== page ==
Mark Shuttleworth, the guy behind Ubuntu, shows us once again what an Open Source leader is.
There are some decisions that are necessarily unpopular, but are important to prepare the future. Being unpopular does not necessarily means being bad, but it definitely means going against the opinion of some people, which is quite important if you want to get things done. No wonder that in just a few years, Ubuntu has gone from a _ZERO_ user base to being the most widely used Linux distribution. Compare it with Debian trends, which tries to satisfy everybody and use voting as its main decision tool.
But unlike politics who most often do not have the courage to make the tough calls, most of the successful Open Source projects leaders have the balls to enforce their vision, even if it means being heavily criticized. The reason is quite simple : what counts in the end is not the surrounding politics or perception of the community, but the actual effect of the decisions. Open Source is a meritocratic environment where the good ideas win in the end.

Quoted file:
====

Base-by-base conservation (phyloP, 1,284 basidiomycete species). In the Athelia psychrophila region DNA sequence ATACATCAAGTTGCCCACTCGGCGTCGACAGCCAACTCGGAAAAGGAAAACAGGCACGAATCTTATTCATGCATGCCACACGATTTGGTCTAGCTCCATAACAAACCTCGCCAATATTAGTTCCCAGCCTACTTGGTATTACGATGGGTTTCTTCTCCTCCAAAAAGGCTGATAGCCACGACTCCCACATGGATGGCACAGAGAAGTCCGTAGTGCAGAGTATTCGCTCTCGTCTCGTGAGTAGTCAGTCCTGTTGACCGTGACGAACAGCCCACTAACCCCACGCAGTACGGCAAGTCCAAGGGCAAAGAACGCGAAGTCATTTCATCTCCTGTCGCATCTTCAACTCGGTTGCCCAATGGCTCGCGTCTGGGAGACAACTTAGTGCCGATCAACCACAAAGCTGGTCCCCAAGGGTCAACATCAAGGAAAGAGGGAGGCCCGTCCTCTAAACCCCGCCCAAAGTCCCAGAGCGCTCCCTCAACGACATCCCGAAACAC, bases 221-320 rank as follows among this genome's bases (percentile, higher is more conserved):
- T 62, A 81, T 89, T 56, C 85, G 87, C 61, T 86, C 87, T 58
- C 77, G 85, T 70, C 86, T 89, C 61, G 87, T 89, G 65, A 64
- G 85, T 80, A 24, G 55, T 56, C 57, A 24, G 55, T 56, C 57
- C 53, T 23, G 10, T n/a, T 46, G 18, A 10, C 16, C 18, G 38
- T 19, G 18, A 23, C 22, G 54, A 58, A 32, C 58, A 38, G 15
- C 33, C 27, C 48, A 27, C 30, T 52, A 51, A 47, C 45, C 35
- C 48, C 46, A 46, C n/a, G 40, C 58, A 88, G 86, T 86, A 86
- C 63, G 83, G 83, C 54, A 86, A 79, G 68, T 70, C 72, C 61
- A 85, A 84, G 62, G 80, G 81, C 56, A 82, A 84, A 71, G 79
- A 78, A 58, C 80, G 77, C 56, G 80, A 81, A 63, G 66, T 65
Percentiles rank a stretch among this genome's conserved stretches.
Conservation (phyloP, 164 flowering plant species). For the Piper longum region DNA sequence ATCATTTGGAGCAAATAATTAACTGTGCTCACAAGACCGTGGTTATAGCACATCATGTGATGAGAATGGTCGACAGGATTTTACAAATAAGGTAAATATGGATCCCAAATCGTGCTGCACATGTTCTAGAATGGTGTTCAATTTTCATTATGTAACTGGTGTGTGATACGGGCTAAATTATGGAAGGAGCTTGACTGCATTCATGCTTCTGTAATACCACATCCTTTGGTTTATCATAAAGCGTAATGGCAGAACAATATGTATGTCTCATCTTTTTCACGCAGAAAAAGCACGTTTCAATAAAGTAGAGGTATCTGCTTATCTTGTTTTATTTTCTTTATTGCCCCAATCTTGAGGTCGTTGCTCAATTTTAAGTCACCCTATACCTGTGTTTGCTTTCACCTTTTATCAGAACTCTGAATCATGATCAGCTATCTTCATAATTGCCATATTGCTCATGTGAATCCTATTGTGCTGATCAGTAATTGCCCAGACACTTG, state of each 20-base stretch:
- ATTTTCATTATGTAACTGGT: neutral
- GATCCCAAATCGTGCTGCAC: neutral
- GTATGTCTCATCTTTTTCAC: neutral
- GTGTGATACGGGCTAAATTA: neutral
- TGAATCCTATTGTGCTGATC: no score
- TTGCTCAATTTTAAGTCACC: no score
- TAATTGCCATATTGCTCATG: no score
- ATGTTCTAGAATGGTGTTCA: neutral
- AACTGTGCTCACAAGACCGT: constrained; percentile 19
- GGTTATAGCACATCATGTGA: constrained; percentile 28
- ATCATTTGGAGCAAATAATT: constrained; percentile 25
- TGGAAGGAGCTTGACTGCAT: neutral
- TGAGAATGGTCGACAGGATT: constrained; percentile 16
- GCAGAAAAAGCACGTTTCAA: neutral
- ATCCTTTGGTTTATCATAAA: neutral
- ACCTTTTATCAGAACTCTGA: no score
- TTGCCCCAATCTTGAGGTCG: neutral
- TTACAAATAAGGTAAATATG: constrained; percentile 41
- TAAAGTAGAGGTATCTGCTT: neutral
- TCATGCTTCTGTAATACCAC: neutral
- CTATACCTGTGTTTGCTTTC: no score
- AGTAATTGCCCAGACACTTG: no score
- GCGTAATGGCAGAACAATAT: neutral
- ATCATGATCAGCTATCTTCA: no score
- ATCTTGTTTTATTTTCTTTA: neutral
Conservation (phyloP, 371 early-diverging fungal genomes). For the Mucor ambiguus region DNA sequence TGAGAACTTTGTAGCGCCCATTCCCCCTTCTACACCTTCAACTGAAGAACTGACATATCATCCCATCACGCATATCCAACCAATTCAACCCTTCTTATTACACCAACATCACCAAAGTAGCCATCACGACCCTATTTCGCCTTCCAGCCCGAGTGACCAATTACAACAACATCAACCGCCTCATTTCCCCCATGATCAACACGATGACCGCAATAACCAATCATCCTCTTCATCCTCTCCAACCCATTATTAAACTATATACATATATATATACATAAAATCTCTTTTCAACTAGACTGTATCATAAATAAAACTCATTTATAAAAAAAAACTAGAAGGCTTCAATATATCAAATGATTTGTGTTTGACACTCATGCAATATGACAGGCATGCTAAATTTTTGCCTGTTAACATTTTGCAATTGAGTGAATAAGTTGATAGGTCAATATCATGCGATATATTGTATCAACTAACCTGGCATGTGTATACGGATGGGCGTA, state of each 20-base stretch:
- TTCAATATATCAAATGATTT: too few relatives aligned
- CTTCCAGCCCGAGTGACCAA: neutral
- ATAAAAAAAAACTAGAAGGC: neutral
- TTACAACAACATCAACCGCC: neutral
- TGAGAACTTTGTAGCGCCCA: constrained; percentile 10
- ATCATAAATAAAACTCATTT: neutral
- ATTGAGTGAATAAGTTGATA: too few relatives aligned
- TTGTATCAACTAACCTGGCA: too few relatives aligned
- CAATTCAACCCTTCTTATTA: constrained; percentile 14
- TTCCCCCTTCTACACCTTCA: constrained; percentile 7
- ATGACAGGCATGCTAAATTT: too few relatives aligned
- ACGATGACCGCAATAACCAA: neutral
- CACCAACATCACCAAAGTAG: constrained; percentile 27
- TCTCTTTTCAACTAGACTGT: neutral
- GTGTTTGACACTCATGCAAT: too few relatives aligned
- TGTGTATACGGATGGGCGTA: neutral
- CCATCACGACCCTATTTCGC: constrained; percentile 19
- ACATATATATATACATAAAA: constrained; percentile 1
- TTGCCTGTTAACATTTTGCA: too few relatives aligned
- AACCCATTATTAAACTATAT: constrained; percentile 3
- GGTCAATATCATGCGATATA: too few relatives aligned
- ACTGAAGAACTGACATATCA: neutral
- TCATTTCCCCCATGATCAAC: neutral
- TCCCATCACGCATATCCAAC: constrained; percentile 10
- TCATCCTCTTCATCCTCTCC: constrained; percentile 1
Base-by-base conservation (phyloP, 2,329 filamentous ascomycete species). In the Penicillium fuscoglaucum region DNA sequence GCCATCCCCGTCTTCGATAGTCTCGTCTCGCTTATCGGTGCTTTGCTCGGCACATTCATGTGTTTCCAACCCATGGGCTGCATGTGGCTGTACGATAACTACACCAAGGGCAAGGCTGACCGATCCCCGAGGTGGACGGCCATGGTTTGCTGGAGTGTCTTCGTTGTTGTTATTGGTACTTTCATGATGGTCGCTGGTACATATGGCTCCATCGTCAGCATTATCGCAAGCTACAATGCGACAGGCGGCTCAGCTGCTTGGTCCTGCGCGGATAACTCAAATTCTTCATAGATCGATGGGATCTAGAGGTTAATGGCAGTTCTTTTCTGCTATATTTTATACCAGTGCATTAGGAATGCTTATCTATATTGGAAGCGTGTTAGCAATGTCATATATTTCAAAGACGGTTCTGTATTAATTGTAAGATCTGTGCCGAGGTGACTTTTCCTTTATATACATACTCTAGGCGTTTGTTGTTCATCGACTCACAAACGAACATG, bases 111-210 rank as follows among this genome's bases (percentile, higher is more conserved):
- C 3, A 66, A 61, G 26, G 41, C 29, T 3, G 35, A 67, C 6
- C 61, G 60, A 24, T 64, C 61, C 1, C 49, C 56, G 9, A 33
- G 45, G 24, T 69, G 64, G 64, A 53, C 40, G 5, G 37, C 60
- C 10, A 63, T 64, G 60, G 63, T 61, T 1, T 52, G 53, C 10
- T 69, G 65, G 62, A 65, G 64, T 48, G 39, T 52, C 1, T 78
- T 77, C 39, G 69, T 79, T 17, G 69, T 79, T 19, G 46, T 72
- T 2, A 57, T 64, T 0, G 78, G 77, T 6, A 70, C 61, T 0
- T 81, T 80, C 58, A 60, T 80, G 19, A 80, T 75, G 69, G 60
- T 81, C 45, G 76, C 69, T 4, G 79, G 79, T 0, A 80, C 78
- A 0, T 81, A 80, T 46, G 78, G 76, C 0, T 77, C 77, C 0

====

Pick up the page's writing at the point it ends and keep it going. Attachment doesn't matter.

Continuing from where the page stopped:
“On that particular decision, we’ll have to let time tell. For the moment, the decision stands. I’m the first to admit fallibility but I also know that it would be impossible to get consensus around a change like that. If those tooltips are, on balance, really just clutter, then unless someone is willing to take a decision that will be unpopular, they will be clutter forever. And it’s easier for me to make a decision like that in Ubuntu than for virtually anybody else. I apologise in advance for the mistakes that I will certainly make, and which others on the design team may make too, but I think it’s important to defend our willingness to pare things back and let the core, essential goodness shine through.”
Of course, good leaders must also publicly admit when they’re wrong, and Linus Torvalds, another successful open source leader, has shown us his ability to admit it when he made the wrong calls.
“and sometimes make the wrong call, but if so, he’s proved willing to publicly admit his mistakes.”